Three weeks ago, I set out on an audacious goal: setting an unsupported fastest known time (FKT) on the Massachusetts portion of the Appalachian Trail. Coronavirus has pushed us all to review and revise all our activities. We are fortunate that trail running has not been adversely affected by the pandemic. Still, most races have been cancelled and rightly so. On Saturday, 9/19, at around 7 AM, I set off north on the Appalachian Trail from the CT border with the goal of making it to the southern terminus of the Long Trail in VT. I believe Morgan Windram-Geddes started about 4 hours before me at the Vermont border heading south. Unlike her, my adventure ended in the town of Dalton on Sunday at 4 am, 61 miles later, wrapped in a space blanket under a starlit sky and shivering away. Kudos to Morgan for powering through. Sometimes when you push the limits, you will find them. I got behind on nutrition and left my down jacket at home to save some weight. Solo unsupported leaves very little room for error. I got a good dose of humble pie while I waited for a taxi to pick me up.... and I have unfinished business with the AT.
Fast forward to last weekend, I had recovered enough to think about taking another swing at it. I was conflicted and distracted because the Midstate Massive Ultra Trail 100 was taking place at the same time and a supported race held a great deal of appeal. So, I presented the options to my wife and kids since they would be involved in the logistics of pick up. My wife pointed out that this is what I’d been planning for all summer and my kids said I taught them not to give up. For me, it came down to:
A. When I look back on 2020 and COVID-19, am I going to remember another 100 mile race, or facing down the demons after a failed FKT attempt?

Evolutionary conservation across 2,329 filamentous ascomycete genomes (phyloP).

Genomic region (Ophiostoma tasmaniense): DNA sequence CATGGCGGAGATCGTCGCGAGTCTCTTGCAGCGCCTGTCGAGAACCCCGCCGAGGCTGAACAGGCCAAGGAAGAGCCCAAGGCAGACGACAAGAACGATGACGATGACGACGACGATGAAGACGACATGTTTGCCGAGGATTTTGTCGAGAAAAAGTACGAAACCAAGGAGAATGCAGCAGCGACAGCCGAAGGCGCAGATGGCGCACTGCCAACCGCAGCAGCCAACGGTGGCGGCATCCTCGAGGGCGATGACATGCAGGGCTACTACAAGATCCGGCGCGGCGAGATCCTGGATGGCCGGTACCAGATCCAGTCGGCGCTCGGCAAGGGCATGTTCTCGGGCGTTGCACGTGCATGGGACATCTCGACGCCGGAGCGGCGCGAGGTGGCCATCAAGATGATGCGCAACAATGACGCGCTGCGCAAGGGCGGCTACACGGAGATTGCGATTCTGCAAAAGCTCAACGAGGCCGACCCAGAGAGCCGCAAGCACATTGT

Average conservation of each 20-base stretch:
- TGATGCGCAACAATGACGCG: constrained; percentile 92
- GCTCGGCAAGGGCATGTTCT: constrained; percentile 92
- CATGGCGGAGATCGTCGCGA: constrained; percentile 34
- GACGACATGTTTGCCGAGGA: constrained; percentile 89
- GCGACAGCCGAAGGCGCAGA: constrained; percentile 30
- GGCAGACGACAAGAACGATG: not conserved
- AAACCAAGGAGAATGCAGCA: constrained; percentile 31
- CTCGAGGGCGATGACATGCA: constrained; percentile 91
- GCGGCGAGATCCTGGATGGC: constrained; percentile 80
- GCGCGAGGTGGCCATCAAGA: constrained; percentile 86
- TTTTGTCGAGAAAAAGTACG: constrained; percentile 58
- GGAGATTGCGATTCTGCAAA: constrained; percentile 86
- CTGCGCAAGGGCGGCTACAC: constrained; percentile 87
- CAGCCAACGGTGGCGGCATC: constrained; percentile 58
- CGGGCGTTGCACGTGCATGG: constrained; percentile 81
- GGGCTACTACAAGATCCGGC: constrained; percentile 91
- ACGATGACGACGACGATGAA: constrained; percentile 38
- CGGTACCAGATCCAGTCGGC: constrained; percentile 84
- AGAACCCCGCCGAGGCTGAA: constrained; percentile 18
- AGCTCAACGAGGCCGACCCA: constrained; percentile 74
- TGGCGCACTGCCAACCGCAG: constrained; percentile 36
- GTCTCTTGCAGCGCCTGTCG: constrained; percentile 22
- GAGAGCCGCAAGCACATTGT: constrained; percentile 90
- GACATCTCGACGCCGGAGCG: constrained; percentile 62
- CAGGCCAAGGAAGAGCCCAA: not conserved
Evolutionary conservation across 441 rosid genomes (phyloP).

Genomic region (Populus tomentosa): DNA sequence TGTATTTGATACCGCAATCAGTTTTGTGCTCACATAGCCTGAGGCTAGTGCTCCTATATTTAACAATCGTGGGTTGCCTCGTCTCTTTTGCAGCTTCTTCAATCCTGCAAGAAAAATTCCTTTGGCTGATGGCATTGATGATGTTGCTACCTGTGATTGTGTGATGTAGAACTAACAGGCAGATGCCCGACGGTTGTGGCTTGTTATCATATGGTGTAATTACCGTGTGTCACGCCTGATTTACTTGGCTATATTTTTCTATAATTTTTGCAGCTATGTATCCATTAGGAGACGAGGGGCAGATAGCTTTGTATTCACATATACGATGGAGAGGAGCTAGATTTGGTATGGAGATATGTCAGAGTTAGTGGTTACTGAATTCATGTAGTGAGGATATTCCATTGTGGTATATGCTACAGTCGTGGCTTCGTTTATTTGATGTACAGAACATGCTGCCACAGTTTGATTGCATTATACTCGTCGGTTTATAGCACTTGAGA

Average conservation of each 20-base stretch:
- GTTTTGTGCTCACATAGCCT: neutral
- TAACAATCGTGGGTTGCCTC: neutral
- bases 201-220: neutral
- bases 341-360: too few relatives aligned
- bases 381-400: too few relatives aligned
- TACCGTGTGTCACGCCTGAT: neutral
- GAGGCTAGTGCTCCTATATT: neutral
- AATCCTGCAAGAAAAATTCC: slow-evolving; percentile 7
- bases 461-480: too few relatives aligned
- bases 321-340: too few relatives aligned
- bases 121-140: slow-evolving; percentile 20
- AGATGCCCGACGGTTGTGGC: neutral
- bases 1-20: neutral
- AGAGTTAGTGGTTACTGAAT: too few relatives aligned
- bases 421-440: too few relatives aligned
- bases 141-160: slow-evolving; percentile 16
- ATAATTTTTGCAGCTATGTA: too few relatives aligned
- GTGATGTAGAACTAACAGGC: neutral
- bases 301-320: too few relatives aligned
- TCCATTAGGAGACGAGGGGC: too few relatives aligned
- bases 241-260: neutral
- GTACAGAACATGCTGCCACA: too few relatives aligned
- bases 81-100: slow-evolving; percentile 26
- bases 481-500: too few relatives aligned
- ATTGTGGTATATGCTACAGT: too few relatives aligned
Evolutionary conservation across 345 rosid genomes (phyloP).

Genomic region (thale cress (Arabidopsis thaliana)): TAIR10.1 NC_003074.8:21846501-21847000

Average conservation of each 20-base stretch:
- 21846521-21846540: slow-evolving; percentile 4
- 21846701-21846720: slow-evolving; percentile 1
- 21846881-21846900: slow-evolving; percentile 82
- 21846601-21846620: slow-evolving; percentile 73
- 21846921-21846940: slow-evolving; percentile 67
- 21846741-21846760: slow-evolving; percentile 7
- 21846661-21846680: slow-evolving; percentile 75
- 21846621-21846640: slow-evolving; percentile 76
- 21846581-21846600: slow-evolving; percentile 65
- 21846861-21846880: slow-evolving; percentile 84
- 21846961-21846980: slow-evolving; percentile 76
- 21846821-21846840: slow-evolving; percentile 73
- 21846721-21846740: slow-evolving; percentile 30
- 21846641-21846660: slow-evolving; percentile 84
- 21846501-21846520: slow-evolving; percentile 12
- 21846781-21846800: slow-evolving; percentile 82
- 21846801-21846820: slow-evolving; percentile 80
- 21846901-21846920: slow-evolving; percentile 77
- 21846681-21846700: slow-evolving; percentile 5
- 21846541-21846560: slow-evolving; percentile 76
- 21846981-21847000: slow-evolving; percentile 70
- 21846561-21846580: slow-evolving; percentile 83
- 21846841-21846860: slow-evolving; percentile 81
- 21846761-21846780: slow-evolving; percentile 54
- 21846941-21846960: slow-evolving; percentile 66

B. My body was well rested and my mind was still fresh on the weak points from my first attempt.
I made a couple of adjustments. Even though the weather forecast was a high of 75 and low of 45, in went the down puffy. That was a stupid omission the first time around. I also brought an even split of Untapped Waffles and Pro Bars, instead of relying exclusively on Pro Bars. Last time, I brought Just Egg burritos as a savory option and they were way too dry. Jason Koop has a nice rice ball recipe that I modified to make it vegan. I used stickier rice, folded in some scrambled Just Egg and sprinkled in nutritional yeast, vinegar, maple syrup, and liquid aminos to give it just enough kick of moisture and umami to make them appealing even at 3 in the morning. I brought enough Unived gels to tie me over in case none of the solid food was sitting. For an overnight caffeine boost, I brought two La Colombe lattes. I also planned to fill up at every stream to stay hydrated. On my last attempt, my legs started to fatigue about 30 miles in, so I opted to use my poles from the beginning.
And so it began. I parked at the lot for NW camp, checked my equipment and took one last bio break. There was a more business-like approach to this attempt; I felt a similar amount of stoke, but took fewer stops for pictures and was more on top of nutrition and hydration. With the temps in the mid-70s later in the day, my progress was slower than on my previous attempt. The main difference this time was I felt more consistent with my energy levels during daylight. Even when I hit the turnpike, which marked the halfway point, I wasn’t feeling much leg fatigue. I chalked it up to better strain management with my poles and adaptation from 60+ miles from three weeks ago. This gave me more confidence for the overnight portion.